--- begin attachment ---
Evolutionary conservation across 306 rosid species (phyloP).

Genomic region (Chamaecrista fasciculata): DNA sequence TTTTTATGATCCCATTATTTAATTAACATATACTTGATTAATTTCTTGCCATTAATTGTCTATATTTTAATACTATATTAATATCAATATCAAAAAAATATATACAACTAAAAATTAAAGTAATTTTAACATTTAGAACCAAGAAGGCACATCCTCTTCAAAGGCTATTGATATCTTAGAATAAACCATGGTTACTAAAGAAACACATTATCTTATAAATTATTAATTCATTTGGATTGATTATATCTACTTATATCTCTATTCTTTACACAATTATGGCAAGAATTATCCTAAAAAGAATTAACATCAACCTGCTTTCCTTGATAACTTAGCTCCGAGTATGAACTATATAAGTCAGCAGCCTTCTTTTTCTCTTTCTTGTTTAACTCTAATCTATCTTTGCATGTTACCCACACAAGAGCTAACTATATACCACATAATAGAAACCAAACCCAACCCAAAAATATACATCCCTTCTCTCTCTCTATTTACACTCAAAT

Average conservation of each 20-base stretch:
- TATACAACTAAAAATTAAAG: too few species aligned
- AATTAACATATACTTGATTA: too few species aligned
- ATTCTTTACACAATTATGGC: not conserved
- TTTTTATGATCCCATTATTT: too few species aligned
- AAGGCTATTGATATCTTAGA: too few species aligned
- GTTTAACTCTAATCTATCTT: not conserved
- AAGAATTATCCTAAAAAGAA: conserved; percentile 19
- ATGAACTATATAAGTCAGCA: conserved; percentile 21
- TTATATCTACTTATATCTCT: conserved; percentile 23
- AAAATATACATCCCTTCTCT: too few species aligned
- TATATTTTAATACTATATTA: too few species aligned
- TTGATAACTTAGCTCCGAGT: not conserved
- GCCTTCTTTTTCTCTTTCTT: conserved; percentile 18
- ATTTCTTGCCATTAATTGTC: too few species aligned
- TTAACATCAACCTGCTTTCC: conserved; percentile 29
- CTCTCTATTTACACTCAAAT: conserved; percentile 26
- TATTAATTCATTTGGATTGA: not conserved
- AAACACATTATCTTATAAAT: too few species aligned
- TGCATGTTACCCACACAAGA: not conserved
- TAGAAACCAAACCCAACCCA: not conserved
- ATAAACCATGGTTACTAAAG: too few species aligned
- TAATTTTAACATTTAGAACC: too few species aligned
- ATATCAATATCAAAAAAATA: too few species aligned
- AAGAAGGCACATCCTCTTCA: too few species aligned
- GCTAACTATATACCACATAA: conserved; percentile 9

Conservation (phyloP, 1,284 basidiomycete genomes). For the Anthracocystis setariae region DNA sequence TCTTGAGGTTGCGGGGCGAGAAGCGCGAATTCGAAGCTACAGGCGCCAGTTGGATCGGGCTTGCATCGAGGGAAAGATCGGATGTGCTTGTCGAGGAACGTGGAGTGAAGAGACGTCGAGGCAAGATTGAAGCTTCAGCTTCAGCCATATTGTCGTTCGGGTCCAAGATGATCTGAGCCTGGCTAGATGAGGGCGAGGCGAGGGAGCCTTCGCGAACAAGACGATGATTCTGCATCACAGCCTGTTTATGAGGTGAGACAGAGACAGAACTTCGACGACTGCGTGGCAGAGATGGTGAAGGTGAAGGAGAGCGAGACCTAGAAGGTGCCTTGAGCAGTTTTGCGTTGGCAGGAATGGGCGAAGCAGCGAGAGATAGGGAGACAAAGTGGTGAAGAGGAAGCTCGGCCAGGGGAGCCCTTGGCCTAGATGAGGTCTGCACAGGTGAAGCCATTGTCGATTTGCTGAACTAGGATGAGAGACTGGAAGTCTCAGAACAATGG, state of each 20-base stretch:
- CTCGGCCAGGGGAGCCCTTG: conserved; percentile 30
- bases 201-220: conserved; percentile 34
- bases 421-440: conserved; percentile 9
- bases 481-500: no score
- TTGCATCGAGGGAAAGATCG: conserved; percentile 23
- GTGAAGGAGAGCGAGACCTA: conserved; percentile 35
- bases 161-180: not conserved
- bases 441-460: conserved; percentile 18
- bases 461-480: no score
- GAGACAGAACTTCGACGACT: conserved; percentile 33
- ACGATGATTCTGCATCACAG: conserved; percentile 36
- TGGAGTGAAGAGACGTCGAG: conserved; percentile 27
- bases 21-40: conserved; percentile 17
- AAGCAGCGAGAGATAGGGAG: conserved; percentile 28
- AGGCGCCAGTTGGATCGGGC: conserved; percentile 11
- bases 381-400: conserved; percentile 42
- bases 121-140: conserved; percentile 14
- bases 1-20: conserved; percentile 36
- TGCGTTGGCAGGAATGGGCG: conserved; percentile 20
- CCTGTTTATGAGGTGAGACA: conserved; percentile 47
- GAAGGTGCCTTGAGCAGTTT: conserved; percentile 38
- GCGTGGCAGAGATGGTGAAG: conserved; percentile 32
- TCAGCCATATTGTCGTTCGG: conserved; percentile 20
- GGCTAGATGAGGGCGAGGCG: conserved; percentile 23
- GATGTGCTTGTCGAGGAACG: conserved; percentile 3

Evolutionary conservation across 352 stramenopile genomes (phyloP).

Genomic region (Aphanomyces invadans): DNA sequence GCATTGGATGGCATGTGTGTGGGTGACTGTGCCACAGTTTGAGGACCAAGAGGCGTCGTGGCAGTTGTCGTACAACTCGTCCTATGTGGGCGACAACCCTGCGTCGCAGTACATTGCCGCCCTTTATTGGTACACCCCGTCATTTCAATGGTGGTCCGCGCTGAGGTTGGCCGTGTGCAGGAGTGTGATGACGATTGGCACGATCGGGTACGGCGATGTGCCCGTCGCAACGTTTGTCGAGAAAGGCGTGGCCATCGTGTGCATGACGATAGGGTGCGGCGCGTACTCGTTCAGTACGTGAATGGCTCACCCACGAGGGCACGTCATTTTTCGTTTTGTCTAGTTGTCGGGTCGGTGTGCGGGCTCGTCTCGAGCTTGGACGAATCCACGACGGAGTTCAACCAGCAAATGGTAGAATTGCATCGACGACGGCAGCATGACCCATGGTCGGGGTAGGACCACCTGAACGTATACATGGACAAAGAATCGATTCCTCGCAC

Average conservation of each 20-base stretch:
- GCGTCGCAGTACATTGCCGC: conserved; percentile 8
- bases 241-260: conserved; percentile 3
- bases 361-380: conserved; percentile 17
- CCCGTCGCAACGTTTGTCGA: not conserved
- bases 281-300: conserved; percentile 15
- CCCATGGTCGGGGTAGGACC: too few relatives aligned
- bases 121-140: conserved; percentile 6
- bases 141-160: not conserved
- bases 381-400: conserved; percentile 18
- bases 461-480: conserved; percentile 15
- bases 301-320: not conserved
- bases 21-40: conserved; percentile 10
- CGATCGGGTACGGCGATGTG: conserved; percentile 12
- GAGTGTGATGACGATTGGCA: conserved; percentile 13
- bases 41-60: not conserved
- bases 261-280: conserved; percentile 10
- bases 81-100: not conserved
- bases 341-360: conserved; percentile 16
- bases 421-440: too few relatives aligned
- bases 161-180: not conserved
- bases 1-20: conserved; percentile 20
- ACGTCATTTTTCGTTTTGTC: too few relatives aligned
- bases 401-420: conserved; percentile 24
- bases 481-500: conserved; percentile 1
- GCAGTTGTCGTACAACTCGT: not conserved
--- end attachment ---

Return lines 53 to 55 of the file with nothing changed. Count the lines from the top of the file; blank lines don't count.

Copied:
- GGCTAGATGAGGGCGAGGCG: conserved; percentile 23
- GATGTGCTTGTCGAGGAACG: conserved; percentile 3

Evolutionary conservation across 352 stramenopile genomes (phyloP).